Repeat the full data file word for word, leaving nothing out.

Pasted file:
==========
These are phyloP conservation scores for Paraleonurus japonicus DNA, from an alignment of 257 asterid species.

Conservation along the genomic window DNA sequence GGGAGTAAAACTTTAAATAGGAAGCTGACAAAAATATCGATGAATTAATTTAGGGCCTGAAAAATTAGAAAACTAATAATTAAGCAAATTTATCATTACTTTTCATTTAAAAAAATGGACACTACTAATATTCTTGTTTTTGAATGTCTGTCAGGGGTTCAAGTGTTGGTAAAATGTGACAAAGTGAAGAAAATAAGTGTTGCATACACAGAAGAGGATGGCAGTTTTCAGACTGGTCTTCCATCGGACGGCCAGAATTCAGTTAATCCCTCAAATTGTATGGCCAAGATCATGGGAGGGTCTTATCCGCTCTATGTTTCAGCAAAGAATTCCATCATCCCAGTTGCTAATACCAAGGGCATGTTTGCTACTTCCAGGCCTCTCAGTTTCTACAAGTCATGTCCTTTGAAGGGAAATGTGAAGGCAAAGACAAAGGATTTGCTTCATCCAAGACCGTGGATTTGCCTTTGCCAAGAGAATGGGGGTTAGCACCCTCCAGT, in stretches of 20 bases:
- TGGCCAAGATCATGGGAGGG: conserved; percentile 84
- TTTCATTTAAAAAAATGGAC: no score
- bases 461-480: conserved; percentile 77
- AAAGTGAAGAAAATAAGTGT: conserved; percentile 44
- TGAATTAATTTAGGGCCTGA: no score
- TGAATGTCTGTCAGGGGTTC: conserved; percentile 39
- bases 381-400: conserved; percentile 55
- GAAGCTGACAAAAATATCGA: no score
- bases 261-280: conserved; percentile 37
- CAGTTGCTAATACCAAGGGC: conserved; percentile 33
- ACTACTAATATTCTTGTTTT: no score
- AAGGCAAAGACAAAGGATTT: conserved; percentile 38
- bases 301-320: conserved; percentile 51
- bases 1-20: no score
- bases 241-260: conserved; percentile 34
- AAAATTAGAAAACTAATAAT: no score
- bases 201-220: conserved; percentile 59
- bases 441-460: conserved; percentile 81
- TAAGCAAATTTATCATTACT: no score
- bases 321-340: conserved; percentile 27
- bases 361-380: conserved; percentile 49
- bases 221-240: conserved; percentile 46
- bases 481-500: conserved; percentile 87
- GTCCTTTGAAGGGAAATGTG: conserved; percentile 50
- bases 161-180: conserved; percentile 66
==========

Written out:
These are phyloP conservation scores for Paraleonurus japonicus DNA, from an alignment of 257 asterid species.

Conservation along the genomic window DNA sequence GGGAGTAAAACTTTAAATAGGAAGCTGACAAAAATATCGATGAATTAATTTAGGGCCTGAAAAATTAGAAAACTAATAATTAAGCAAATTTATCATTACTTTTCATTTAAAAAAATGGACACTACTAATATTCTTGTTTTTGAATGTCTGTCAGGGGTTCAAGTGTTGGTAAAATGTGACAAAGTGAAGAAAATAAGTGTTGCATACACAGAAGAGGATGGCAGTTTTCAGACTGGTCTTCCATCGGACGGCCAGAATTCAGTTAATCCCTCAAATTGTATGGCCAAGATCATGGGAGGGTCTTATCCGCTCTATGTTTCAGCAAAGAATTCCATCATCCCAGTTGCTAATACCAAGGGCATGTTTGCTACTTCCAGGCCTCTCAGTTTCTACAAGTCATGTCCTTTGAAGGGAAATGTGAAGGCAAAGACAAAGGATTTGCTTCATCCAAGACCGTGGATTTGCCTTTGCCAAGAGAATGGGGGTTAGCACCCTCCAGT, in stretches of 20 bases:
- TGGCCAAGATCATGGGAGGG: conserved; percentile 84
- TTTCATTTAAAAAAATGGAC: no score
- bases 461-480: conserved; percentile 77
- AAAGTGAAGAAAATAAGTGT: conserved; percentile 44
- TGAATTAATTTAGGGCCTGA: no score
- TGAATGTCTGTCAGGGGTTC: conserved; percentile 39
- bases 381-400: conserved; percentile 55
- GAAGCTGACAAAAATATCGA: no score
- bases 261-280: conserved; percentile 37
- CAGTTGCTAATACCAAGGGC: conserved; percentile 33
- ACTACTAATATTCTTGTTTT: no score
- AAGGCAAAGACAAAGGATTT: conserved; percentile 38
- bases 301-320: conserved; percentile 51
- bases 1-20: no score
- bases 241-260: conserved; percentile 34
- AAAATTAGAAAACTAATAAT: no score
- bases 201-220: conserved; percentile 59
- bases 441-460: conserved; percentile 81
- TAAGCAAATTTATCATTACT: no score
- bases 321-340: conserved; percentile 27
- bases 361-380: conserved; percentile 49
- bases 221-240: conserved; percentile 46
- bases 481-500: conserved; percentile 87
- GTCCTTTGAAGGGAAATGTG: conserved; percentile 50
- bases 161-180: conserved; percentile 66